I read. I watch. I listen. And the past few weeks I have read, watched and listened to a lot of folks discuss the Seattle Mariners and their trade deadline strategy. What it could be. What it should be. Why they should buy. Why they should sell. And so on. But it sounds to me like there’s a missing factor or three not being connected to the club’s current position. The Mariners are 39-39 entering play Tuesday night at Safeco Field versus the hapless Philadelphia Phillies. It just so happens a .500 record puts them smack dab — yes, I said it — in the middle of the American League Wild Card race. This simple fact suggests the club should have no part of selling. There’s no evidence to suggest they will and there’s no evidence to suggest they should. While their current position makes them buyers, there are multiple angles for clubs to buy at the trade deadline. Tuesday morning on 710 ESPN’s Brock and Salk, Jayson Stark opined the Mariners’ 28-percent chance to win a Wild Card berth is not worth mortgaging future pieces, going as far as to say he doesn’t know one ‘thoughtful GM in the game, including Jerry Dipoto, that would do so. We know they aren’t selling. We know to some extent they should buy. Stark says buying for a Wild Card berth makes no sense. Done and done. Right? Wrong. I also heard 710 ESPN’s Tom Wassell and Bob Stelton, during their evesdrop segment, discuss the Stark comments. Everything the duo added to the conversation made perfect sense, including how much more a one-game Wild Card might mean to Seattle than most other clubs. But a few things still seems to be missing. 1. The vast majority of clubs selling want young players, mostly prospects, in return. The Phillies don’t want veteran players with contracts, including Nelson Cruz and Kyle Seager, in return for right-hander Pat Neshek. While they’d certainly prefer, in many cases, the controllable major leaguer to the Double-A prospect, contenders rarely move those players in July. Sellers know prospects, largely, is what they will get in return. 2. The Mariners couldn’t mortgage their future in prospects if they tried. 3. Seattle isn’t going to be involved in trades for high-priced and/or big-named starting pitchers such as Chris Archer, Gerrit Cole and Jose Quintana. The type of deals we’re talking about are more along the lines of high-leverage relievers, mid-rotation rentals and part-time players. None of which cost clubs a Top 50 prospect like Kyle Lewis. The club has one premium prospect in their entire farm system in outfielder Lewis. As much as I like Tyler O’Neill, Evan White and Sam Carlson, none fall into that category. White and Carlson cannot be traded yet, anyway. The club’s system is 40 percent better today than three weeks ago and 60 percent better than 13 months ago. But it’s not good, lacks high-ceiling talent and in no manner would trading three of their Top 10 prospects to get better at the deadline be mortgaging their future. What Dipoto has done the past two seasons is build some depth in particular areas that may allow them to move a player or two. In Mitch Haniger and Ben Gamel the club may have two everyday outfielders they didn’t have a year ago. Does this mean they should just go out and move Lewis and/or O’Neill in deals for short-term help? Of course not. But there’s no reason they can’t make multiple deals without touching Lewis or the big-league roster. Remember back in October when everyone and their Uncle Bob said the Mariners can’t get significantly better because they have ‘nothing to trade’? That turned out to be patently false. Dipoto moved Taijuan Walker and Ketel Marte for Jean Segura and Haniger and the club is better for it, both in the interim and the long-term. Ya know this Ben Gamel guy? Yeah, he was acquired in exchange for Jio Orozco and Juan De Paula. Two right-handed pitchers with good arms who may very well never touch the big leagues. The Gamel trade was made in August last year — AFTER the deadline. Nick Vincent, he of the 2.72 FIP, 0.7 fWAR and 0.95 WPA, all tops on the club, was acquired in a trade for cash. The deal was made at the end of spring training. It’s called creativity, thorough scouting and an understanding of what it means to trade a B- prospect or two (not a lot). Dipoto has done that and then some in his short tenure as Mariners GM. As for whether it’s worth trading anyone but Lewis (reminder: none of this year’s draftees can be traded yet) for a better shot at a one-game Wild Card, of course it is. Because deals made that improve the roster not only increase the chances of said Wild Card berth, they also improve the Mariners’ chances to WIN that game. In the end, remember there is a such thing as going for it without acting like the late-90s Yankees, and there absolutely are ways to get better without trading your very best prospect or any of the key figures on the roster that’s brought the club to this position. That said, if the Rays, who probably want no part of moving their ace, want to send Archer — who is under club control for three more years — to Seattle for a package including Lewis, the Mariners certainly have to consdier that. 😉 Underrated Trade Chips The Mariners do lack the headliner trade chips, hence the fact they either won’t be in on deals for frontline starters or will have to take back big salary in return (Jeff Samardzija, $81 million through 2020), but they do have the kind of chips that can finish off deals and get talks started on two-month rentals such as Jason Vargas or any number of relievers noted here. Some of those prospects: Nick Neidert, RHP Neidert hasn’t raised his ceiling — still a No. 3/4 starter — but it’s safe to say he’s raised the floor a little bit, showing a more consistent average fastball with movement, plus control, above-average command and improved breaking ball. Boog Powell, OF Clubs are still going to frown on Powell being suspended TWICE for violating baseball’s drug policy, but fact is he controls the zone and has a knack for making contact. He’s an average center-field glove and above-average runner, suggesting strong fourth-outfielder profile. You know, the kind the Yankees saw in Gamel. Ryne Inman, RHP Inman was a 15th-round pick in 2015 out of Atlanta but he’s pounding the zone and the stuff is more than a tick better than draft day. Inman, in trades, is a lot like Orozco or De Paula; an arm a team can dream on a bit. Brandon Miller, RHP Miller throws downhill with a fastball touching 93 and he commands it well at 89-91 mph. His slider is above-average and at very worst can be tried in a relief role to see if the velocity jumps. Be a shame not to take advantage of what could be a 65 slider. Braden Bishop, CF Like Powell, Bishop isn’t going to hit for much power, but he brings high-end defense and baserunning to the ballpark everyday. Luis Liberato, OF Liberato is a solid athlete with a chance to develop average power. I like him more in left field than center and in a lot of ways he reminds of Shin-Soo Choo; lacked a lot of natural instincts of some players, but once he figured out some things his tools won out. Thyago Vieira, RHP Still working on a delivery that can, well, deliver better control and command, Vieira hits triple-digits occasionally, often sitting 95-99 mph with a power curveball that flashes average. Max Povse, RHP In a relief role, Povse should be able to sits 93-95 mph, and his curveball has taken a full step forward since the Mariners acquired him in the trade for Alex Jackson, suggesting a three-pitch reliever — he also has an average changeup — capable of going through a lineup once or twice. Tyler Marlette, C Marlette is a 40/45 defender but two years ago most defensive grades were in the 30s other than his arm strength and accuracy, where he’s fringe-average to average and still improving. His footwork is starting to even out and he’s shown the ability to sit lower in his crouch more consistently. He profiles as a bat-first backup. D.J. Peterson, 1B Peterson hs been up and down again in 2017 but it’s been a little more encouraging than a year ago; for one, he’s healthy after half a season (knock on wood). Second, he’s had some strong stretches where he used the whole field and hit for average without sacrificing power. He has nine homers and 10 doubles on the year. He’s not likely to be an everyday guy anytime soon, but could earn his way into a platoon scenario at some point. Dan Vogelbach 1B/DH Vogelbach can “flat out hit,” per the club’s Triple-A coach Denny Hocking. I believe in a longer stint in the majors he would hit enough to warrant a roster spot. The problem is, he’s still a 40 glove at first at best, brings zero value on the bases and his power is to his pull side, which he has problems getting to. An AL club such as the White Sox or A’s might see some value in him.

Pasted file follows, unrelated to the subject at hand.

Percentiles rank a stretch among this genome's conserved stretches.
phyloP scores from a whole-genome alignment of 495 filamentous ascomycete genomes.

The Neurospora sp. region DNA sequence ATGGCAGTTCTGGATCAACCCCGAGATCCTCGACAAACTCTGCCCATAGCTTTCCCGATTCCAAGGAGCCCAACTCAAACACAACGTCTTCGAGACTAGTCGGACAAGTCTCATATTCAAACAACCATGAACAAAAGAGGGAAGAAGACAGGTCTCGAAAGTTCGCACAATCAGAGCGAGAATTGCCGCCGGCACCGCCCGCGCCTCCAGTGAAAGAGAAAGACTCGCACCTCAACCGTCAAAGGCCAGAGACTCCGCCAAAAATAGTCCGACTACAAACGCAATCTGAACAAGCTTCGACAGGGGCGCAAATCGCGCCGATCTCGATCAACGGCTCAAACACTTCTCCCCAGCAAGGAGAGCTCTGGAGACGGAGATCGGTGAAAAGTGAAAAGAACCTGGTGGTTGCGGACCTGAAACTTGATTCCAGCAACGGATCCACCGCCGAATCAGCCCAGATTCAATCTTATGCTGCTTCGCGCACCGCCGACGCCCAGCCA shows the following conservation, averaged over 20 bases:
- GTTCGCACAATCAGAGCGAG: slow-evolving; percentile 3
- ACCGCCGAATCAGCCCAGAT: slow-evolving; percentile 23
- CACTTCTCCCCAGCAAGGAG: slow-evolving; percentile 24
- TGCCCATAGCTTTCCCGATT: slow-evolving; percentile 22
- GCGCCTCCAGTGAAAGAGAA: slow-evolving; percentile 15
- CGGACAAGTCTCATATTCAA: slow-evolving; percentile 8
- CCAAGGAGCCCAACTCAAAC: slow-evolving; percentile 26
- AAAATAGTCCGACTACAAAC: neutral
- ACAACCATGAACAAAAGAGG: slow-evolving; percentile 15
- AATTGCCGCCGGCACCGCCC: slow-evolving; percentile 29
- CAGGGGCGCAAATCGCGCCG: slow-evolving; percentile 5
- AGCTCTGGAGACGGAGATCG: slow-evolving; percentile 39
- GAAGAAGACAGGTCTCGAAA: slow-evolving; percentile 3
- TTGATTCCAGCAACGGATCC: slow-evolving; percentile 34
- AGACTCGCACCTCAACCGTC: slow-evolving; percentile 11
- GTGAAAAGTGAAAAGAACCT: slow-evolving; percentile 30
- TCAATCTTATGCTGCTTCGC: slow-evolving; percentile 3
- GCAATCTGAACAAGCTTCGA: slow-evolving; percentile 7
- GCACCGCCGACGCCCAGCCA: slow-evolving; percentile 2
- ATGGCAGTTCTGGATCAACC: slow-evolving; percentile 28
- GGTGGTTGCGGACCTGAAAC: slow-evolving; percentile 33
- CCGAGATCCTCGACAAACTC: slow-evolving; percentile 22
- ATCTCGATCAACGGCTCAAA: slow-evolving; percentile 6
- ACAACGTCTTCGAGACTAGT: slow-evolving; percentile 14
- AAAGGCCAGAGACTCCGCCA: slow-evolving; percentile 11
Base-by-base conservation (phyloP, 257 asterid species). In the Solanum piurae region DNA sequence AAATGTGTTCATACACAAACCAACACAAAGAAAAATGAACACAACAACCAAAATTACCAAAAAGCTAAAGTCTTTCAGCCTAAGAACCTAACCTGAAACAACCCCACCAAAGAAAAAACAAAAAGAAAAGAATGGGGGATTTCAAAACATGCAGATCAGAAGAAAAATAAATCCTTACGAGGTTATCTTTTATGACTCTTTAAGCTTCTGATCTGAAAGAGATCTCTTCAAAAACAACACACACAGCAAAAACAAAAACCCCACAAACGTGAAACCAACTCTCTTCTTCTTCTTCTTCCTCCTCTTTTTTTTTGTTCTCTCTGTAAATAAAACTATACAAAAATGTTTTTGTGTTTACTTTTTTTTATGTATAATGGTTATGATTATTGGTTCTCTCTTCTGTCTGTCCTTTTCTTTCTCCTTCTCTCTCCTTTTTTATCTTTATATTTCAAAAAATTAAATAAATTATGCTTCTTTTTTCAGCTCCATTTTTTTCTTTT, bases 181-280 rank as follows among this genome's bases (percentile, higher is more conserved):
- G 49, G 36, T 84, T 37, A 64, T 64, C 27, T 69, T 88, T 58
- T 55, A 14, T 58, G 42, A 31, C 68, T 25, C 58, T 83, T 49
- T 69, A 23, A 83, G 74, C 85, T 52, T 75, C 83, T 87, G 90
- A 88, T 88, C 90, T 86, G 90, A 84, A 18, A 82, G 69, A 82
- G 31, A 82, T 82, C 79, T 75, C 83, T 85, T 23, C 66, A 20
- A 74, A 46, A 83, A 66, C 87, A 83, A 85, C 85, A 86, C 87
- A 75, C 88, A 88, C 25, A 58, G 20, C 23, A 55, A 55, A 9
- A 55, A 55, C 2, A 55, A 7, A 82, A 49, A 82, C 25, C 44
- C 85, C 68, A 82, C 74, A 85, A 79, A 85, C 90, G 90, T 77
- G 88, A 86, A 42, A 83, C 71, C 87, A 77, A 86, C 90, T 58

While the big club looks to get healthy after a .500 month of May, the top talents in a very shallowly-stocked organization has changed quite a bit. Preseason Top 25: LINKPreseason Org Rank: 28Farm Report: April Here’s an updated Top 10 with scouting & player development notes. (A full re-ranking of the Top 25 will occur in four weeks in the Mid-season Report) Only players in the minors on Jun 1 are eligible. Kyle Lewis, OF Lewis is getting close to being sent out on assignment after spending the last 10 months rehabbing from knee surgery. Depending on the timing, he could start out with some ABs in the Arizona League but will see a full-season assignment early in the proccess. Lewis is capable of moving through Class-A and Advanced-A ball this season and setting himself up for a 2018 assignment at Double-Arkansas and ending the season in Seattle. Status: Neutral Tyler O’Neill, OF — Tacoma (AAA) O’Neill has had his moments this season but has had trouble making consistent contact. He hasn’t had a lot of problems with breaking balls but has found himself in a lot of pitcher’s counts, leading to higher strikeout totals. It was always clear O’Neill was going to need time to run into walls and make the proper adjustments to climb over them, just as he did every other step of the way. The power remains, the defense is being cleaned up and he’s a better runner than many think. O’Neill will turn 22 on June 22. Status: Neutral Nick Neidert, RHP — Modesto (A+) Neidert, unlike a year ago, has consistently sat on the firmer side with fastball velocity — 90-92, touching 93, rather than 88-90, touching 92) and has repeated his delivery and pounded the strikezone. Neidert creates deception with his delivery and creates a bit of a cross-body effect — nothing like that of Danny Hultzen — and throws from a true three-quarters arm slot, generating horizontal movement and late life. Your browser does not support iframes.He’s been fairly dominant in the Cal League and may end the season in Arkansas. Status: Up Andrew Moore, RHP — Tacoma (AAA) Moore has pitched better in Triple-A than he did at Double-A Arkansas and should be one of the Mariners five starters right now — he’s better than Sam Gaviglio and veteran Yovani Gallardo. He lacks upside — he’ll carry a No. 4 ceiling into the majors due to a lack of a strikeout pitch — but he’s safe and reliable. There’s no reason for Seattle to wait based on service time and arbitration clocks, which should be and are reserved for premium prospects that threaten to cost clubs millions of dollars in additional payroll resources for hitting such status a year earlier than necessary. Status: Up Joe Rizzo, 3B — Clinton (A) Rizzo, who just turned 19 at the end of March, has shown well in the Midwest League, batting .278/.399/.365 and displaying improved actions at third base. The initial scouting reports on Rizzo included both defensive questions and concerns he won’t hit for the kind of power that is typical of corner defenders. He has just one home run and eight doubles and has struck out more than is ideal, but he’s young for the league and has performed admirably in his first full season as a pro. Your browser does not support iframes.Rizzo will develop more game power — he has average to slightly above-average bat speed — as he learns to create more backspin. He’s currently rolling out a heavy dose of ground balls and low line drives, but he covers the plate, works counts and has drawn comparisons to Jose Vidro as a hitter. This is a good thing. Status: Up Anthony Jimenez, OF — Clinton (A) Jimenez has come out of nowhere this season after spending the last three years rotating through the Venezuelan, Dominican and Arizona summer leagues, albeit with terrific results. He’s more than held his own this season, posting a .306/.374/.529 triple-slash and the scouting report matches the performance.The swing possesses plane and bat speed, he covers the zone well and finds the barrel regularly. He’s a plus runner and defender in center field and will be 21 for the entire 2017 campaign. Jimenez is the first batter in the following video: Your browser does not support iframes.He does tend to get too aggressive which causes him to chase balls out of the zone, resulting in too many strikeouts. But his track record suggests more consistent contact is an adjustment or two away. Status: Up Braden Bishop, OF — Modesto (A+) Bishop has had a strong, consistent season and projects as a big leaguer but needs to develop profile-changing power, and it appears he’s taken a step in the right direction. He’s stronger this season and is swinging more aggressively when the count allows for it, using a very Jean Segura-like setup that’s different from last year. Most importantly, he’s working counts in his favor and squaring up pitches more often than last season. Your browser does not support iframes. Bishop is a 65 glove in center and a terrific baserunner. If he can make contact and get on base, he’s a major-league quality outfielder. If he can hit 6-10 home runs and 25-plus doubles on top of that, he’s a starting-caliber centerfielder in the mold of Denard Span. Status: Up Chuck Taylor, OF — Arkansas (AA) Taylor, 23, is a better prospect than fellow Travlers outfielder Ian Miller. Miller may be the fastest runner in the organization but Taylor is the better hitter and he’s a year and a half younger. Taylor, a former fourth-round pick by the Arizona Diamondbacks, has hit well from both sides of the plate this season, but has more natural power as a left-handed batter. He makes consistent contact from both sides and is more disciplined than Miller, both in terms of strike zone judgment and knowing his own swing. He’s just 5-foot-9 but is sturdily built and has strong, quick hands that generate some pop, though he’s not likely to reach beyond the 8-12 range. He’s an above-average left fielder and fringe-average center fielder but with more regular time in center — which he’s been receiving lately — he could reach average levels. Not bad for a Rule 5 pick. Status: Up Max Povse, RHP — Arkansas (AA) Povse pitched well in seven starts, reach the sixth inning in his first four outings and compiling a 21-8 K/BB ratio. At 6-foot-8 and about 210 pounds, there’s projection left, but the Mariners have decided to try and get that projection in a relief role. He’s currently on the DL with a hamstring tweak, but I’m interested to see whether or not shorter stints and a more aggressibe delivery create better arm speed and therefore more velocity. As a starter, Povse typically pitched in the 90-92 mph range with downward plane. He’d touch 95-96 on occasion, setting up a 12-6 curveball and changeup. The breaking ball lacks plane but the changeup is average to above average and he’s improved his arm speed with it. Your browser does not support iframes.In relief, Povse can max out his effort, ideally sitting mid-90s and developing the best version of his curveball, a sharper edition. If he continues to throw strikes in this role, he could see the majors by September — provided he’s healthy enough, soon enough. I don’t believe the Mariners made the decision based on lack of performance. But at times pitchers hit a wall and a 6-foot-8 project doesn’t help the club for at least two years. Besides, Povse can always transition back if the opportunity arises. Status: Down (role change) Luis Liberato, OF — Clinton (A) Liberato has been on my radar since his 2015 year in Short-season Everett. He lacks instincts but has five tools to fringe-average or better levels, including 55 speed and a 55 arm.He’s solid-average in a corner and at times looks the part in center. His swing allows his power to show up in games, as evidenced by his .455 slugging percent in 45 games this season. But Liberato’s plate skills lack, including strike zone judgement and pitch recognition, and he tends to drop his hands and try to hit the ball in the air. Liberato will not turn 22 until December and remains an intriguing talent, but he’s yet to put it together for longer stretches. Status: Down Photo: Tyler O’Neill, by Jim Oxley/HERO Sports